Cyber Attacks: The Simple Lesson

Incidents against U.S., Israel Show Need for Application Security
Cyber Attacks: The Simple Lesson

Hacktivist attacks against U.S. and Israeli sites illustrate a clear message. If you have unprotected web applications, you will suffer the consequences, says cybersecurity expert Amichai Shulman.

Shulman, chief technology officer at IT security provider Imperva, says it's a very simple lesson for organizations. Those who take the time to put in real web protections avoid the repercussions of an attack.

"If you don't put real web-application defense out there - not just your network firewall or installing antivirus - but web-application firewalls and data firewalls, you will be successfully hacked," Shulman says in an interview with Information Security Media Group [transcript below].

Attacks, like the ones Israel experienced, are happening all the time, Shulman says, and it should serve as a reminder that the necessary steps need to be taken. "It's a wake-up call for everyone out there with a web presence that this is happening," he says.

In the interview, Shulman explains:

  • Why Hamas, the military and political organization that governs Gaza, is unlikely involved in the cyberattacks;
  • Why Israel isn't conducting a cyberwar against the Palestinians in Gaza in connection with its bombing attacks;
  • How the DDoS attack against Israeli sites differ from those launched against American banks in recent weeks.

At Imperva, Shulman heads its research organization that's focused on security and compliance. Prior to co-founding Imperva, Shulman started and served as CTO of Edvice Security Services, a consulting group that provided application and database security services to major financial institutions. As a member of the Israel Defense Forces, Schulman led a team that identified new computer attack and defense techniques. He holds a bachelor of science and master degrees in Computer Science from the Technion, Israel Institute of Technology.

Israeli Cyber Attacks

ERIC CHABROW: You gained a lot of expertise on cybersecurity as a member of the Israeli Defense Forces. And, Imperva was formed by former members of the IDF. From your perspective, what types of cyber attacks have occurred against Israeli government and business websites and systems, and what type of damage has been inflicted?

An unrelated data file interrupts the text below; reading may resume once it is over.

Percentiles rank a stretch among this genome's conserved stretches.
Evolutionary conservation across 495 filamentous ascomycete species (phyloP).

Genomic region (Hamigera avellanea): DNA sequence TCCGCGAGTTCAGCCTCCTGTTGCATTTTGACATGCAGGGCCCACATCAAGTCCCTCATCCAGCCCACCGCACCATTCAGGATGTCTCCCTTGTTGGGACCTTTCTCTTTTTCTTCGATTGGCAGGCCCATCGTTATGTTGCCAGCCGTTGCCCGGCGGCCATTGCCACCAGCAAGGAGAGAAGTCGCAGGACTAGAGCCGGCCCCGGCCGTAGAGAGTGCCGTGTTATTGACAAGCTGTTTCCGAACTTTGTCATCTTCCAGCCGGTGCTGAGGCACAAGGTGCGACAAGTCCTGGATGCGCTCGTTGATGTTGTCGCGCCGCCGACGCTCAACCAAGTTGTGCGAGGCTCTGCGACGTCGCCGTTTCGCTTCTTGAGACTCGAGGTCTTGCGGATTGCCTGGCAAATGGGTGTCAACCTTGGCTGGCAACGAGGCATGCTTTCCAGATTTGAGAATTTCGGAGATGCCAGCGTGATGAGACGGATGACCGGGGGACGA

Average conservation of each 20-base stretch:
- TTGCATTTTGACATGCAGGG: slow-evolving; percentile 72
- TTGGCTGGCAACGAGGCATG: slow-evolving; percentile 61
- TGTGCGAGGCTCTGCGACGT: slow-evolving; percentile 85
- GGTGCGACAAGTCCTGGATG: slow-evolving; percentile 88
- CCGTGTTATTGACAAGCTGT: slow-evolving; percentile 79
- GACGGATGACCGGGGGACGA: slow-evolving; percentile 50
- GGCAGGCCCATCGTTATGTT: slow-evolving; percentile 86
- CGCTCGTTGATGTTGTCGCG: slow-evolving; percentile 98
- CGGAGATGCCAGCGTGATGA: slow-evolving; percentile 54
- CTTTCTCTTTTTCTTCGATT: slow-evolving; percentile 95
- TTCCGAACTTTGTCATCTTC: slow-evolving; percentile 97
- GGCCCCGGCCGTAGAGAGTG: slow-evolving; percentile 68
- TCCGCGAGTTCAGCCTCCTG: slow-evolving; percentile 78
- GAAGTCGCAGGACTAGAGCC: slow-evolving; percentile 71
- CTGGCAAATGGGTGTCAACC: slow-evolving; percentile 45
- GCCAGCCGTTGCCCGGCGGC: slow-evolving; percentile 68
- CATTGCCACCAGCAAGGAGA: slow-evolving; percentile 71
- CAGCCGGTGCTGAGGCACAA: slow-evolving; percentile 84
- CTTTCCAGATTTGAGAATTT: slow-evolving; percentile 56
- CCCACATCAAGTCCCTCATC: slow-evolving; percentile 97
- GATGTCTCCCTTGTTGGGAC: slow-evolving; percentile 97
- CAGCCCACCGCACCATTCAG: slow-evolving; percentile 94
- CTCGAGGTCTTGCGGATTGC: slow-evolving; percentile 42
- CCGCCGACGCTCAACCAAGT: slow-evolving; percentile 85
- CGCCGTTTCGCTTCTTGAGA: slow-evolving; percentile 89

AMICHAI SHULMAN: It's very important to understand that the same attacks that we're seeing over the past few days against government sites in Israel, as well as commercial sites in Israel, are the same attacks that we're seeing on a daily basis all over the world all the time. We're seeing denial-of-service attacks. We're seeing mainly hacktivists trying to deface the front page of web servers. We're seeing attackers trying to launch application-layer attacks and grab sensitive information from databases of web applications. And we're seeing that happening on a daily basis all the time, either from hacktivists or criminal groups.

We have experienced in the past few days some increase in the volume of these attacks in Israel, but certainly not something that we haven't seen before. It's very simple. If you have an unprotected web application, you will suffer the consequences and you will have your front page defaced. You might have sensitive information, like customer data, stolen from your database and we have seen some publications in the last few days indicate that some applications were indeed hacked.